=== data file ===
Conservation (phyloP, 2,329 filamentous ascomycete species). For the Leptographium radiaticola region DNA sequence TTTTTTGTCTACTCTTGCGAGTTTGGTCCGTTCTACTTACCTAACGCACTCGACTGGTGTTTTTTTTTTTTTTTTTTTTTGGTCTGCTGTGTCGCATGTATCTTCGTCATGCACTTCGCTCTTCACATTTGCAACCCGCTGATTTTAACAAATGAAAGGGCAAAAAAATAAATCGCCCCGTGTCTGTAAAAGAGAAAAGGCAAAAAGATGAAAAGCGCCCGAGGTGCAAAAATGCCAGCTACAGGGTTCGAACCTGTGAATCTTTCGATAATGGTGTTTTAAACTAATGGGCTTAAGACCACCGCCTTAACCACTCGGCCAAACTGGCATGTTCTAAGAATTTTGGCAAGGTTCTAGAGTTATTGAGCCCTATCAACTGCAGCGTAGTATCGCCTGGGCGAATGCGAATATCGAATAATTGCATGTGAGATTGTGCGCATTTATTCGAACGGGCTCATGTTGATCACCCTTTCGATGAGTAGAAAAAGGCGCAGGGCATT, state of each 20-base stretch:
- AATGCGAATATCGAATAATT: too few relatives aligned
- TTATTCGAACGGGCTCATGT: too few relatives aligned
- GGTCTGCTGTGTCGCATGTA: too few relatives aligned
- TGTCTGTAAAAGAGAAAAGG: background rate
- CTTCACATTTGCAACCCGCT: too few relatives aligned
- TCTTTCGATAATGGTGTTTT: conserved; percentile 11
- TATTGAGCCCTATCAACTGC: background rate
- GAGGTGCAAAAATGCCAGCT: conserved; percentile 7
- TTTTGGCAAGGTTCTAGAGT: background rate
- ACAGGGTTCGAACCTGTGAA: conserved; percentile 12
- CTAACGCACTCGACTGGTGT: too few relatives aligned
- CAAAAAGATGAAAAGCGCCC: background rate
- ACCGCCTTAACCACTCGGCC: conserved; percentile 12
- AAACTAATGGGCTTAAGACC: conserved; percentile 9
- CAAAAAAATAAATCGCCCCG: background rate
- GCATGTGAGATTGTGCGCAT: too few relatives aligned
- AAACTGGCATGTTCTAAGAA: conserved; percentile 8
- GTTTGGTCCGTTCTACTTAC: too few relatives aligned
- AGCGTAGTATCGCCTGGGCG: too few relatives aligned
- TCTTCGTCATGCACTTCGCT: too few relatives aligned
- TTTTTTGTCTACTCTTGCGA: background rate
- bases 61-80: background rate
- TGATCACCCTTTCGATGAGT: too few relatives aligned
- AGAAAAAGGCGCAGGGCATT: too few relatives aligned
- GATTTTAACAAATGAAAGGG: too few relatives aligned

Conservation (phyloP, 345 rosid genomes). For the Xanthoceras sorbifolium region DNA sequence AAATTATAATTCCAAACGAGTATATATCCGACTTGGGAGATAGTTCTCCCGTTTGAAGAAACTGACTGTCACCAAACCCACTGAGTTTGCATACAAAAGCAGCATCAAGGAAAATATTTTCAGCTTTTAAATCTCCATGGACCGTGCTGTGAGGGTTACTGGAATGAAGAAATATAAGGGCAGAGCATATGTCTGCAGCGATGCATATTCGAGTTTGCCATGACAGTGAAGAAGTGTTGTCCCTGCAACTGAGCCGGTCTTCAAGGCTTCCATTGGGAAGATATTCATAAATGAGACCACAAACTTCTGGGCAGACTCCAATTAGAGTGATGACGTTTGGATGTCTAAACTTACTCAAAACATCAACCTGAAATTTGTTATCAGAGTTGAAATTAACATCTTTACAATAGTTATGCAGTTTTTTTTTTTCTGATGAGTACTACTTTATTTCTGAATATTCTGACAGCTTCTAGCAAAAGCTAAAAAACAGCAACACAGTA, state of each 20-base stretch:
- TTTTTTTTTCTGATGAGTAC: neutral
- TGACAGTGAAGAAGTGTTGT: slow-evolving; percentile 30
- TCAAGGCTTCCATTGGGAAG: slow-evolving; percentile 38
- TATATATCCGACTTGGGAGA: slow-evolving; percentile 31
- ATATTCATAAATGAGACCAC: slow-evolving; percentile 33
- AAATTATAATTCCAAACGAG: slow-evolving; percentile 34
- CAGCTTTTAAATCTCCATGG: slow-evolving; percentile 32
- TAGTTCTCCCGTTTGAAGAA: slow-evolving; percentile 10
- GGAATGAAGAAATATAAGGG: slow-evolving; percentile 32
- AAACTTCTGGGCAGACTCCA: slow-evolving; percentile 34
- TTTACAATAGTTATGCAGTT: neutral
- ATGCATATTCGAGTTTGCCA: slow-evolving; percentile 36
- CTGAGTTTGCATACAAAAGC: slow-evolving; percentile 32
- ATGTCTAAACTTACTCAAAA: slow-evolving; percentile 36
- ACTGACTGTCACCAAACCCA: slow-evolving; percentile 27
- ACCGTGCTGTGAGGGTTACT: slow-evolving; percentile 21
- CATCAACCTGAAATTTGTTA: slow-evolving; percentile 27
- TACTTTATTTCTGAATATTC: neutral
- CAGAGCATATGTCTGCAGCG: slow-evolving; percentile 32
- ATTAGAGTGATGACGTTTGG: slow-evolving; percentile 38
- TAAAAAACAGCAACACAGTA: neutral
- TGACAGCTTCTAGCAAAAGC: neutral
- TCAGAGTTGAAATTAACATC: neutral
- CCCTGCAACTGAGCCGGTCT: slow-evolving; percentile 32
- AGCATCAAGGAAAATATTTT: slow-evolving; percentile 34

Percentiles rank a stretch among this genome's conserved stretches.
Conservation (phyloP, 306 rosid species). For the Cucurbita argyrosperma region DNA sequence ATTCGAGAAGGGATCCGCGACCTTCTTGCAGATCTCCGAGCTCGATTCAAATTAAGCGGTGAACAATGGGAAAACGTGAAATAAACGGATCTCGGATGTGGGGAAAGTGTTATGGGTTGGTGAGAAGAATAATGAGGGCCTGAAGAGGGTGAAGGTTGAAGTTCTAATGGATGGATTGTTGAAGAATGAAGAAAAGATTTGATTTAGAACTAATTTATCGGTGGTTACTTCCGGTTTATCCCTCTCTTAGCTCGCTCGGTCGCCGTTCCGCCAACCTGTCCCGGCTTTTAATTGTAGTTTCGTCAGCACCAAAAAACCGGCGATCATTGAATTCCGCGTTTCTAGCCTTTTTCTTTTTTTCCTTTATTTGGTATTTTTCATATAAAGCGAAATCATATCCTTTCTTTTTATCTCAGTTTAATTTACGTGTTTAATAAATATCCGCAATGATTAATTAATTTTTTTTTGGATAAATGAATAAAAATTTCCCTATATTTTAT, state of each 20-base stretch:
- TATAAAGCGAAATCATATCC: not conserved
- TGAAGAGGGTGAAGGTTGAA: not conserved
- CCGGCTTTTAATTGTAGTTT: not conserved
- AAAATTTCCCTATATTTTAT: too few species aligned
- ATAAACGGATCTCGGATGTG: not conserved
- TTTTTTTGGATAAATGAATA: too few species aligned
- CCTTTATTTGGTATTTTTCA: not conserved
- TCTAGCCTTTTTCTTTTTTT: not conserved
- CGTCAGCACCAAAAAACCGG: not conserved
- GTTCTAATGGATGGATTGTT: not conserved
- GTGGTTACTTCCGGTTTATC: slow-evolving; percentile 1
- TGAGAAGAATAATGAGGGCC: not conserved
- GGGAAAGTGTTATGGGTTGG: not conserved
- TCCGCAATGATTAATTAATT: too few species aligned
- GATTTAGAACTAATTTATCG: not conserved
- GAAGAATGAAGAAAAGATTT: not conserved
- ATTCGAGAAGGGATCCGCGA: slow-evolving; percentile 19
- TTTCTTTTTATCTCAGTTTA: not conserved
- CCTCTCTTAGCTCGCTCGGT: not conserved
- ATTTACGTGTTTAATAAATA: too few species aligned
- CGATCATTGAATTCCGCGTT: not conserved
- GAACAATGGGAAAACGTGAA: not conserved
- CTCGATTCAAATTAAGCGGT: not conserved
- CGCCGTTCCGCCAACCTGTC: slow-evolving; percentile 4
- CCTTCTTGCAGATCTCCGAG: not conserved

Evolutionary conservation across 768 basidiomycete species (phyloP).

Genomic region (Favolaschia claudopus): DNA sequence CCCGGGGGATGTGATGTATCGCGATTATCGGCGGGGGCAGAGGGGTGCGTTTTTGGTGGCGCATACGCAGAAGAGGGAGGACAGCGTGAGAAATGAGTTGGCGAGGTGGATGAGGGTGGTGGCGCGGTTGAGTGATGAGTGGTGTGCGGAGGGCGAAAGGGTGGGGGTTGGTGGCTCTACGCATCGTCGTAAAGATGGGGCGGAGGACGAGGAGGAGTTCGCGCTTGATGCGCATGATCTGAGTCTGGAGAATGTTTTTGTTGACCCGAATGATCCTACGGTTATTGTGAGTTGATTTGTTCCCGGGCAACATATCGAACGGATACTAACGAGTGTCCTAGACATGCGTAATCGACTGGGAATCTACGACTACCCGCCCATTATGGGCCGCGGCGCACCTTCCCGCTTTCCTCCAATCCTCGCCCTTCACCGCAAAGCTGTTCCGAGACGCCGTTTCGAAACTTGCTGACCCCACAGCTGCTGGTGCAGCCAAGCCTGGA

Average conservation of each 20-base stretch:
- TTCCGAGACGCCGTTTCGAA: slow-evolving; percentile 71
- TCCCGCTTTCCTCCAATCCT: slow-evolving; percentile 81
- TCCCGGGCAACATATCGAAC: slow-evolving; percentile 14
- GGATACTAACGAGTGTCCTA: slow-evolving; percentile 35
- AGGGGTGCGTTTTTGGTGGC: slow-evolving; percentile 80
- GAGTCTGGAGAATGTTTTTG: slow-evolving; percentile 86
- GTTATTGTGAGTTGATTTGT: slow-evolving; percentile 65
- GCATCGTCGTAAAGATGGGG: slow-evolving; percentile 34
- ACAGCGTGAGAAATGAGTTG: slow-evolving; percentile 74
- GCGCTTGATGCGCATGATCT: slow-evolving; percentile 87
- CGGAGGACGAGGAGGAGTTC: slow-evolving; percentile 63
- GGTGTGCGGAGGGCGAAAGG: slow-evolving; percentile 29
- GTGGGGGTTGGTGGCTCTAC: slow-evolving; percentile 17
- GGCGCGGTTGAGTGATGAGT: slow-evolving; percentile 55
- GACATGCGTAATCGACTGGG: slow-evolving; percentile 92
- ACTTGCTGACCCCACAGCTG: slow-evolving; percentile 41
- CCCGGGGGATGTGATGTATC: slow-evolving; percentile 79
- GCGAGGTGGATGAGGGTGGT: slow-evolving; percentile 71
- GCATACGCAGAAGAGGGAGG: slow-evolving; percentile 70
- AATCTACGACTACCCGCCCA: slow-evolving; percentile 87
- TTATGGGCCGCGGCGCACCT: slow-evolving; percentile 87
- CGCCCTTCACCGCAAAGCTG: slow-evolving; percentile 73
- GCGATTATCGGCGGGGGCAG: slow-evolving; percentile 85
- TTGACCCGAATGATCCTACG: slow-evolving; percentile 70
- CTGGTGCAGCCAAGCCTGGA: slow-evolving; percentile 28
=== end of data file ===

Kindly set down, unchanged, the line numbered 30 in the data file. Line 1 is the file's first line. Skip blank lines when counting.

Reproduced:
- TCAAGGCTTCCATTGGGAAG: slow-evolving; percentile 38